Sunrise Welcome

My timing may have been a little off, but I did make it to sunrise this morning. I was so keen to press snooze on the alarm – it was the best sleep I’d had in a week. But this was too important; I couldn’t miss it. I pushed myself through and made the short walk alone to the beach.

It was really quite peaceful. The locals were slowly opening their shops and restaurants ready for the day’s trade, tuk tuk drivers were having a quiet break and workers were collecting rubbish. Early morning really is a different time in the city, country – anywhere really.

I walked along the beach for a bit and found a somewhat secluded spot to sit – with beach side bars and restaurants, there isn’t really a lot of seclusion. I settled myself down, removed my thongs and placed my tissues within easy reach. This wasn’t going to be an easy time.

I got out my phone and found my words; I’m glad I’d written them earlier, otherwise it may have been much harder and certainly less coherent. I read each word out loud and thought of the baby. I allowed the love to flow through me and the peacefulness of the water splashing on the shore to take me away. I didn’t notice the workers behind me or the fisherman getting their boats prepared. I let the colours and clouds in the sky wash over me and allow me to read what I so needed to read.

I captured an image of some clouds facing the sun. The sun rise wasn’t remarkable, it was slightly off to the side and behind me, but these clouds spoke to me. I like to think of this image as the sun welcoming my baby in; shining a bright light on the way, holding them in love and light. The baby is being released by my open hands, both of us embracing the love and light and moving on to the next chapter.

I waited for the clouds to fully dissipate, however a young local girl came and approached me. I was a little nervous, unsure if she wanted to chat, to pick-pocket or just to sit. I also wanted this time for me and me alone. She pointed to my tissues and asked for one. I pulled one out and she pulled the layers apart, counting. One, two, three, four. She then bunched them all back up, wiped her nose and threw it away.

She pointed at my phone a couple of times, but I held fast, again not sure. Two other boys came over, one older and younger. The older asked for money, and I said I didn’t have any. They soon left, leaving the girl and I. I asked her name, and she replied ‘Hoy’. She again pointed to my phone and pressed the lock button, revealing the camera shortcut. She wanted a picture. So I took a couple of selfies, pulling silly faces. It was quite sweet, until she then asked ‘miss, one dollar?’ I said I had no money, and she moved on.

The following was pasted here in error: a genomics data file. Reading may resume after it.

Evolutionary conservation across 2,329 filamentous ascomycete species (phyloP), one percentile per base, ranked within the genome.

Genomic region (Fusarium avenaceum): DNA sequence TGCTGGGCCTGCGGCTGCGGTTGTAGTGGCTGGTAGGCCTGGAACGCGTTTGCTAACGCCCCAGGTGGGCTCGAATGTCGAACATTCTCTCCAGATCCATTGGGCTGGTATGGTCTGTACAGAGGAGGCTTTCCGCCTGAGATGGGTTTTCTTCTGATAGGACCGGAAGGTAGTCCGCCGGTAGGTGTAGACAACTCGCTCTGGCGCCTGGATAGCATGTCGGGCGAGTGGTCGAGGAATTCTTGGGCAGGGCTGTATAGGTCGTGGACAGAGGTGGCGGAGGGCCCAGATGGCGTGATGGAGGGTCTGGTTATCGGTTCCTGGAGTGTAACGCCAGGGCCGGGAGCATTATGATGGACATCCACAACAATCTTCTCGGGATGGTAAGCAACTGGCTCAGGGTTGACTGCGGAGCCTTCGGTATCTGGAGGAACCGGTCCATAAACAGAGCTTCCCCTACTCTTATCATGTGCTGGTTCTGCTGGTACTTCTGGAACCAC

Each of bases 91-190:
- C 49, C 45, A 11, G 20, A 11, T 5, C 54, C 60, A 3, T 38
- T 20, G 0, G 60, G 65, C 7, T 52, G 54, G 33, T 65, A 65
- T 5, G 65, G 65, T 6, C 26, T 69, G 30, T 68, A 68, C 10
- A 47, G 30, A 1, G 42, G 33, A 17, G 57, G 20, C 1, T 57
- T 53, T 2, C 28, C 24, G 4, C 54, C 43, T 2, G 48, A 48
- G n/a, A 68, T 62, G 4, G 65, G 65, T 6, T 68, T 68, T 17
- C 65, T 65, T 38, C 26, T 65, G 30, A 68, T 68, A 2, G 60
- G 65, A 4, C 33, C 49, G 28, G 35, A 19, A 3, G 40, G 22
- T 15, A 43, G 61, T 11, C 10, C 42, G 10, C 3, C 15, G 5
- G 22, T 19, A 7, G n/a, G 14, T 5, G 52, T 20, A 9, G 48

I looked back at the sky and the clouds had gone – the representation I’d made and had hoped to see further develop had disappeared. But I felt at peace. Hoy had come along and pulled me back into the real world. While her world is very different to mine, she helped me. I remained grounded and thankful for what I have. She proved to be the perfect distraction.

As I glanced further around I found the sun. It had risen as an amazing orange orb, appearing between the trees to brighten and day and paths ahead. I went through one tissue today and that was used by a young Cambodian girl. I didn’t fill my own with tears again –  I have worked through this. I was filled with reflection and limited sadness today, but I was giving myself permission to move on.

I can now look at the sun and the clouds and know that my baby is up there and looking down on me. As time passes, the physical distance grows, yet there will always be small fluffs of cloud and love to see us never full parted.My path ahead is bright and filled with light.



Due to my travelling, I chose sunrise at the beach to speak out loud the below words:

This period marks an important milestone for me and you. Had another path been chosen I wouldn’t be here where I am and instead, you would be in my arms or soon to be.

I will always wonder, hope and dream for you, but for now, I have come to accept that this wasn’t meant for us.

For the short period you were with me, you had an incredible influence. You certainly left your mark and I know that I have grown and learnt from you. Today I will release you at the time you were meant to enter this physical world. I am not surrounded by close friends or family, but I am surrounded by love; love for you and love from within.

I tell you again that you were absolutely created and made with love. You were absolutely wanted and you were absolutely loved.